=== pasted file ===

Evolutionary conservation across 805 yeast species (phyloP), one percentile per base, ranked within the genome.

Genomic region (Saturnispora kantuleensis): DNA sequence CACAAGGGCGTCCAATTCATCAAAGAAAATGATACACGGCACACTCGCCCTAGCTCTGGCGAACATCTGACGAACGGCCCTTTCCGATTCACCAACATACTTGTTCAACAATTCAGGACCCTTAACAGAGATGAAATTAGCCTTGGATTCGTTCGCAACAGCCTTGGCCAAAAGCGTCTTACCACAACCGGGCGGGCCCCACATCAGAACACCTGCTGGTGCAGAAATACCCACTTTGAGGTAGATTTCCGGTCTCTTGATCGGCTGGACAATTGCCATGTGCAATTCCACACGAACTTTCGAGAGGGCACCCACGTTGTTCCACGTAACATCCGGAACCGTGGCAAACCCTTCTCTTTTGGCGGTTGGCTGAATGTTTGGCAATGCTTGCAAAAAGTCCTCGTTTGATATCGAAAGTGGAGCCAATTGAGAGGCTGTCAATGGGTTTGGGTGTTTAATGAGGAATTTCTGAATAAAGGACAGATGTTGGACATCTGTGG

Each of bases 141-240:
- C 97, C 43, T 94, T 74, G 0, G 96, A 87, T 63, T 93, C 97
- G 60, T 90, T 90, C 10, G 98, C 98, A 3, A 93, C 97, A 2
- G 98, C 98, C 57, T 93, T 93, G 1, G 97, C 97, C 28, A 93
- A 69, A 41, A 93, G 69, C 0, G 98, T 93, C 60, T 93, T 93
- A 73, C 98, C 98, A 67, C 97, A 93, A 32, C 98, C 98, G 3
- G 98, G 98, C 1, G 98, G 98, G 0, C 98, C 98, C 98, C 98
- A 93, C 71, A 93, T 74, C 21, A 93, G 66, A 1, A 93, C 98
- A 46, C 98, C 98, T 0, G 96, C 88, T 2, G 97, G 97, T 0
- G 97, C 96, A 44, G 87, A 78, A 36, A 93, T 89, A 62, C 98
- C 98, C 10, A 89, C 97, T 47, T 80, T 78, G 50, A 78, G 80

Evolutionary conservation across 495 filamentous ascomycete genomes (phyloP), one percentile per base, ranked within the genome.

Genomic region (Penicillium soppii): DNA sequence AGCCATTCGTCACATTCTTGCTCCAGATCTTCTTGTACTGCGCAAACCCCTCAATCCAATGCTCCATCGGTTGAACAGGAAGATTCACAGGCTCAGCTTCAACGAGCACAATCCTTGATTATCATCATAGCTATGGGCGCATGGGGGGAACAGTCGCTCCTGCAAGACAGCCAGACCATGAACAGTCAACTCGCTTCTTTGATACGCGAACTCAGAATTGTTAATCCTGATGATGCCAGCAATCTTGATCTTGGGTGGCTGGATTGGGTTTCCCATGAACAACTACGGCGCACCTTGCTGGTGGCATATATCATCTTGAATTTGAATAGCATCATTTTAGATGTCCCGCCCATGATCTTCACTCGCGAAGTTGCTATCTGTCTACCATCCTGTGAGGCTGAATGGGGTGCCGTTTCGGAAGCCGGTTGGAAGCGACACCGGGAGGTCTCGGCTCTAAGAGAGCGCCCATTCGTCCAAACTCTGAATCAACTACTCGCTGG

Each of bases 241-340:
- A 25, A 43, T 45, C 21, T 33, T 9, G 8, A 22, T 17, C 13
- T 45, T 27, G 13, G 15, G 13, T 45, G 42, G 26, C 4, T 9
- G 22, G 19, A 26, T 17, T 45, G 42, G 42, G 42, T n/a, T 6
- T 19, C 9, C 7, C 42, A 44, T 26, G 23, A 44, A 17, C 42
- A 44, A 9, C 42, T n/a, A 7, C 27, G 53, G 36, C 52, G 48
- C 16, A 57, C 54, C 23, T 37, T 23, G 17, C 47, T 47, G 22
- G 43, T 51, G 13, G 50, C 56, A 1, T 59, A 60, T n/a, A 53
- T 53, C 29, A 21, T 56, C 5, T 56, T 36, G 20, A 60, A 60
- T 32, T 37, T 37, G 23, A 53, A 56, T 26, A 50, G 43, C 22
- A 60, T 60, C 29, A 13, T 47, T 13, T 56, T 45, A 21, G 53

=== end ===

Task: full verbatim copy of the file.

Evolutionary conservation across 805 yeast species (phyloP), one percentile per base, ranked within the genome.

Genomic region (Saturnispora kantuleensis): DNA sequence CACAAGGGCGTCCAATTCATCAAAGAAAATGATACACGGCACACTCGCCCTAGCTCTGGCGAACATCTGACGAACGGCCCTTTCCGATTCACCAACATACTTGTTCAACAATTCAGGACCCTTAACAGAGATGAAATTAGCCTTGGATTCGTTCGCAACAGCCTTGGCCAAAAGCGTCTTACCACAACCGGGCGGGCCCCACATCAGAACACCTGCTGGTGCAGAAATACCCACTTTGAGGTAGATTTCCGGTCTCTTGATCGGCTGGACAATTGCCATGTGCAATTCCACACGAACTTTCGAGAGGGCACCCACGTTGTTCCACGTAACATCCGGAACCGTGGCAAACCCTTCTCTTTTGGCGGTTGGCTGAATGTTTGGCAATGCTTGCAAAAAGTCCTCGTTTGATATCGAAAGTGGAGCCAATTGAGAGGCTGTCAATGGGTTTGGGTGTTTAATGAGGAATTTCTGAATAAAGGACAGATGTTGGACATCTGTGG

Each of bases 141-240:
- C 97, C 43, T 94, T 74, G 0, G 96, A 87, T 63, T 93, C 97
- G 60, T 90, T 90, C 10, G 98, C 98, A 3, A 93, C 97, A 2
- G 98, C 98, C 57, T 93, T 93, G 1, G 97, C 97, C 28, A 93
- A 69, A 41, A 93, G 69, C 0, G 98, T 93, C 60, T 93, T 93
- A 73, C 98, C 98, A 67, C 97, A 93, A 32, C 98, C 98, G 3
- G 98, G 98, C 1, G 98, G 98, G 0, C 98, C 98, C 98, C 98
- A 93, C 71, A 93, T 74, C 21, A 93, G 66, A 1, A 93, C 98
- A 46, C 98, C 98, T 0, G 96, C 88, T 2, G 97, G 97, T 0
- G 97, C 96, A 44, G 87, A 78, A 36, A 93, T 89, A 62, C 98
- C 98, C 10, A 89, C 97, T 47, T 80, T 78, G 50, A 78, G 80

Evolutionary conservation across 495 filamentous ascomycete genomes (phyloP), one percentile per base, ranked within the genome.

Genomic region (Penicillium soppii): DNA sequence AGCCATTCGTCACATTCTTGCTCCAGATCTTCTTGTACTGCGCAAACCCCTCAATCCAATGCTCCATCGGTTGAACAGGAAGATTCACAGGCTCAGCTTCAACGAGCACAATCCTTGATTATCATCATAGCTATGGGCGCATGGGGGGAACAGTCGCTCCTGCAAGACAGCCAGACCATGAACAGTCAACTCGCTTCTTTGATACGCGAACTCAGAATTGTTAATCCTGATGATGCCAGCAATCTTGATCTTGGGTGGCTGGATTGGGTTTCCCATGAACAACTACGGCGCACCTTGCTGGTGGCATATATCATCTTGAATTTGAATAGCATCATTTTAGATGTCCCGCCCATGATCTTCACTCGCGAAGTTGCTATCTGTCTACCATCCTGTGAGGCTGAATGGGGTGCCGTTTCGGAAGCCGGTTGGAAGCGACACCGGGAGGTCTCGGCTCTAAGAGAGCGCCCATTCGTCCAAACTCTGAATCAACTACTCGCTGG

Each of bases 241-340:
- A 25, A 43, T 45, C 21, T 33, T 9, G 8, A 22, T 17, C 13
- T 45, T 27, G 13, G 15, G 13, T 45, G 42, G 26, C 4, T 9
- G 22, G 19, A 26, T 17, T 45, G 42, G 42, G 42, T n/a, T 6
- T 19, C 9, C 7, C 42, A 44, T 26, G 23, A 44, A 17, C 42
- A 44, A 9, C 42, T n/a, A 7, C 27, G 53, G 36, C 52, G 48
- C 16, A 57, C 54, C 23, T 37, T 23, G 17, C 47, T 47, G 22
- G 43, T 51, G 13, G 50, C 56, A 1, T 59, A 60, T n/a, A 53
- T 53, C 29, A 21, T 56, C 5, T 56, T 36, G 20, A 60, A 60
- T 32, T 37, T 37, G 23, A 53, A 56, T 26, A 50, G 43, C 22
- A 60, T 60, C 29, A 13, T 47, T 13, T 56, T 45, A 21, G 53